Few world leaders have so enthusiastically endorsed Israel’s policies as Canadian Prime Minister Stephen Harper did this week during his first visit to Jerusalem.
The Conservative premier has long been an outspoken supporter of Israel and, on Monday, in the first speech by a Canadian prime minister to the Knesset, he said that “the Jewish people deserve their own homeland, and deserve to live safely and peacefully in that homeland” and that “Canada supports Israel because it is right to do so”, even if doing so is not “convenient or popular”.
Mr Harper ticked all the boxes during his speech, calling upon the Palestinians to abandon terrorism as prerequisite for the establishment of a Palestinian state, fiercely attacking Israel’s critics around the world and endorsing Prime Minister Benjamin Netanyahu’s demand that it be recognised as the Jewish state.
He also announced that Canada’s sanctions on Iran would not be removed and called for further sanctions if Iran fails to abide by the terms of the Geneva agreement.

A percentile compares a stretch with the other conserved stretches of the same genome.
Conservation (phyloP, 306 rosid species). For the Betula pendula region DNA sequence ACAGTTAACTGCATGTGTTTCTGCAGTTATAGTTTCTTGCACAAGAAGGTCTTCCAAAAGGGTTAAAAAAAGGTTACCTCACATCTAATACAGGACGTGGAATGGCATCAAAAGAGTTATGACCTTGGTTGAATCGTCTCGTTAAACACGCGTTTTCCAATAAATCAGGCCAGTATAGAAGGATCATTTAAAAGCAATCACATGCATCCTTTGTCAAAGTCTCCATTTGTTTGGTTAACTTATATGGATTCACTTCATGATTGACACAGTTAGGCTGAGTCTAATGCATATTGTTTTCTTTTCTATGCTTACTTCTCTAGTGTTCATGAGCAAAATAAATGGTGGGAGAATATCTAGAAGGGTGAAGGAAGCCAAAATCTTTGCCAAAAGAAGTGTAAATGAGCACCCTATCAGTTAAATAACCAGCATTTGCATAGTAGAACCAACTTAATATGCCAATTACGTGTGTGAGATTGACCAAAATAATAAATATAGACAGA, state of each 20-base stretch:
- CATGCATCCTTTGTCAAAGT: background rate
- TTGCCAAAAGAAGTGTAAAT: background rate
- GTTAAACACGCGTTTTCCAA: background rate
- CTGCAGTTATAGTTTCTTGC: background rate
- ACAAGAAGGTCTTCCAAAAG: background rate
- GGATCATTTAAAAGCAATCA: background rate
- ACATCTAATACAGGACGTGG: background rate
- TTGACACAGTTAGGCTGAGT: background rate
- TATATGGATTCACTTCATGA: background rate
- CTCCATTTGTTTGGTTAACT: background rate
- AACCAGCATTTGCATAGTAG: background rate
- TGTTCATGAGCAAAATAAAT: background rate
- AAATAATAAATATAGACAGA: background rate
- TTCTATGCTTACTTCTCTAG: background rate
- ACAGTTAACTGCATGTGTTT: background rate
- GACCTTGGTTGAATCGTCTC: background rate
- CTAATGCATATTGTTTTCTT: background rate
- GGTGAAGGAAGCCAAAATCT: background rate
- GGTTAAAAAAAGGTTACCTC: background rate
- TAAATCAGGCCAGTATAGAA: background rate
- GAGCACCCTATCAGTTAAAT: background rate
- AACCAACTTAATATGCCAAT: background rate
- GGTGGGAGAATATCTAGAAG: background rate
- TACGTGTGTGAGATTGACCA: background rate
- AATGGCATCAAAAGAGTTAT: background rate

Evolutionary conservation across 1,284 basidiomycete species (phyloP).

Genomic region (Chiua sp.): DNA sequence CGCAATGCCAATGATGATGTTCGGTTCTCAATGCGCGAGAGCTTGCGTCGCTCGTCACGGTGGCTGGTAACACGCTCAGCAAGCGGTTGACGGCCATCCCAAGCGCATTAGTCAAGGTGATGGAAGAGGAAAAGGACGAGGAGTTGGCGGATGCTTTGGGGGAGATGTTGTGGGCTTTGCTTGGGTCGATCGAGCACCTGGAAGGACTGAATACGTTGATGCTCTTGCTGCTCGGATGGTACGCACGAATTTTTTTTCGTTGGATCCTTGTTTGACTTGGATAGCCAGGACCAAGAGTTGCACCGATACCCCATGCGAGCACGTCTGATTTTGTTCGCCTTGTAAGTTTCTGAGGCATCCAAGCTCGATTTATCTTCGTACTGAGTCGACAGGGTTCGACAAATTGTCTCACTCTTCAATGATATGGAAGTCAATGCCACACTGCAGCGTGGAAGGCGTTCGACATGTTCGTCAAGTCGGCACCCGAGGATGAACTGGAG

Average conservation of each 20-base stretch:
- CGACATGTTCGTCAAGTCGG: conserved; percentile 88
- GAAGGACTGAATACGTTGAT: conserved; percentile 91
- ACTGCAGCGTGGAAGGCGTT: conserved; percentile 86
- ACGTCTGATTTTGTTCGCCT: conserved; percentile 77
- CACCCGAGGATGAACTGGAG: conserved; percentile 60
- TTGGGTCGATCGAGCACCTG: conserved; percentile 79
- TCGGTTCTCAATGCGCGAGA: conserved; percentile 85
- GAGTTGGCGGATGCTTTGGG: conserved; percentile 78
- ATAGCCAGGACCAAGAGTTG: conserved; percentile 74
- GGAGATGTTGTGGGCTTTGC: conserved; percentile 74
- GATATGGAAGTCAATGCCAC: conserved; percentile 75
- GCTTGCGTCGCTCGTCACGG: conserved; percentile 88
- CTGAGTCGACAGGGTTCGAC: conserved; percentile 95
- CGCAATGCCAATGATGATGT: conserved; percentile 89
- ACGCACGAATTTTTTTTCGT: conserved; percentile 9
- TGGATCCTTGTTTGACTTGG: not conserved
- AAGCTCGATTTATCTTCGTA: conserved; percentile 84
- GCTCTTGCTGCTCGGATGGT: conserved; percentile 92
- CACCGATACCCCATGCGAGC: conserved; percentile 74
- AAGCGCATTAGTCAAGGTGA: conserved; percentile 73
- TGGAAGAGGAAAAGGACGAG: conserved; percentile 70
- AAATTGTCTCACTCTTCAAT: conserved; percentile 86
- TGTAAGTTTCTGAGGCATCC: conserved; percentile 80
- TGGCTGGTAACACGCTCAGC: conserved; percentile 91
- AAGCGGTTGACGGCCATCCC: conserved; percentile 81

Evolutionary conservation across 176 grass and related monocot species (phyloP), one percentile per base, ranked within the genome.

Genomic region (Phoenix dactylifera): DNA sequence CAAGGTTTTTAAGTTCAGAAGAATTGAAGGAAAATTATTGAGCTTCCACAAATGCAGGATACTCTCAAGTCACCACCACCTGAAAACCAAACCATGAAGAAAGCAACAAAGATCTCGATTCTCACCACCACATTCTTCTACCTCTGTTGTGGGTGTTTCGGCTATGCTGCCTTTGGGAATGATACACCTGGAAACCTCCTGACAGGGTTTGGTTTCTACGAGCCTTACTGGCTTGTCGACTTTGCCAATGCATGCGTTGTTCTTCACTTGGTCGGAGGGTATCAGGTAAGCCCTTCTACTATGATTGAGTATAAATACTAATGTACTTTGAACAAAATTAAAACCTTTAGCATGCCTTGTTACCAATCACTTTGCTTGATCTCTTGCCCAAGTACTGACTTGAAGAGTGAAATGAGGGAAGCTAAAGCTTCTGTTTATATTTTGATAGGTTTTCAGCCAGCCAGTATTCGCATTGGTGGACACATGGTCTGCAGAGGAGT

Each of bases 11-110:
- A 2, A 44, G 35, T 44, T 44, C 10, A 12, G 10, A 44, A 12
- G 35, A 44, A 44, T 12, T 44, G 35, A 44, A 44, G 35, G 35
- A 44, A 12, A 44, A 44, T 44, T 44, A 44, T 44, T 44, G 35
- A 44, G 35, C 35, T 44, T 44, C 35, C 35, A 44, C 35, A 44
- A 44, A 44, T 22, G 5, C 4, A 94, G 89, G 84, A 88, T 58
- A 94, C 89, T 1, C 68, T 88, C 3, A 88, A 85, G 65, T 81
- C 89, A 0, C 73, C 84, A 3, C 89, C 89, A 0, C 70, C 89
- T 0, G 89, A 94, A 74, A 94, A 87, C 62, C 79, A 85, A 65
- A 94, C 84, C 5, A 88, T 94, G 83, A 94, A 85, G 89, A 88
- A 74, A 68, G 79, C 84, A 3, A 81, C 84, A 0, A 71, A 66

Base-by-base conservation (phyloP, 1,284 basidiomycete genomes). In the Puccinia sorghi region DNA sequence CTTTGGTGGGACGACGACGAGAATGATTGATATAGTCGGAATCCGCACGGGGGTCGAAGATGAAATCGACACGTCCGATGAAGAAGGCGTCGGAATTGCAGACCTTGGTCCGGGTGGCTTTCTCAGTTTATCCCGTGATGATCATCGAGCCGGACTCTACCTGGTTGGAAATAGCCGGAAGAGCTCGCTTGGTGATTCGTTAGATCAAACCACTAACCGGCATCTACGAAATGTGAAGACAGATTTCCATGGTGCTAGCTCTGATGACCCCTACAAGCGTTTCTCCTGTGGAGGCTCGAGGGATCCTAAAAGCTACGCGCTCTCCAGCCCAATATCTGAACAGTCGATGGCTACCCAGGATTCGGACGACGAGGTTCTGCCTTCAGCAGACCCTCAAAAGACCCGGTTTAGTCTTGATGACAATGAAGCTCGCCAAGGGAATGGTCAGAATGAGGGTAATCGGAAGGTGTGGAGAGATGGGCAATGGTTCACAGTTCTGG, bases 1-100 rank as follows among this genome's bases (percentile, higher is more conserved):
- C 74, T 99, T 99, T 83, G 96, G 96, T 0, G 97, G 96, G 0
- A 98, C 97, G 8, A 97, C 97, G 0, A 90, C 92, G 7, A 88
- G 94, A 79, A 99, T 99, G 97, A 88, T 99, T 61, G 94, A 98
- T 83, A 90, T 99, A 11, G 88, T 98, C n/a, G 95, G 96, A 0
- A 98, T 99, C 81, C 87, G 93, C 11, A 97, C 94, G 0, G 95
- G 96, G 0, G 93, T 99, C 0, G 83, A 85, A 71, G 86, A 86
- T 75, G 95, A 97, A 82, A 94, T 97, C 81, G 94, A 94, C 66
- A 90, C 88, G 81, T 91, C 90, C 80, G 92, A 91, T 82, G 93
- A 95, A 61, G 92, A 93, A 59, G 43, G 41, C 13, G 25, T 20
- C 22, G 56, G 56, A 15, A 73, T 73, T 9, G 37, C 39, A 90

The speech was received by the Knesset with standing ovations and Mr Netanyahu responded by thanking Mr Harper for “having the courage to say the truth”.
The only dissenting voices were those of Arab MKs, Ahmad Tibi and Taleb Abu Arar, who heckled Mr Netanyahu and left the plenum when Mr Harper denied that Israel was an apartheid state.
A much more lukewarm reception awaited Mr Harper when he arrived in Ramallah for a meeting with President Mahmoud Abbas.
Despite pointed questions by reporters on the settlements, he refused to speak on the issue, saying he was not prepared to “single out the state of Israel for criticism”. However, prior to the visit, the Foreign Ministry in Ottawa said that their policy remains that the West Bank settlements are illegal.
The Canadian government was one of the main international voices opposing the Palestinian attempt in 2012 to upgrade its status at the UN.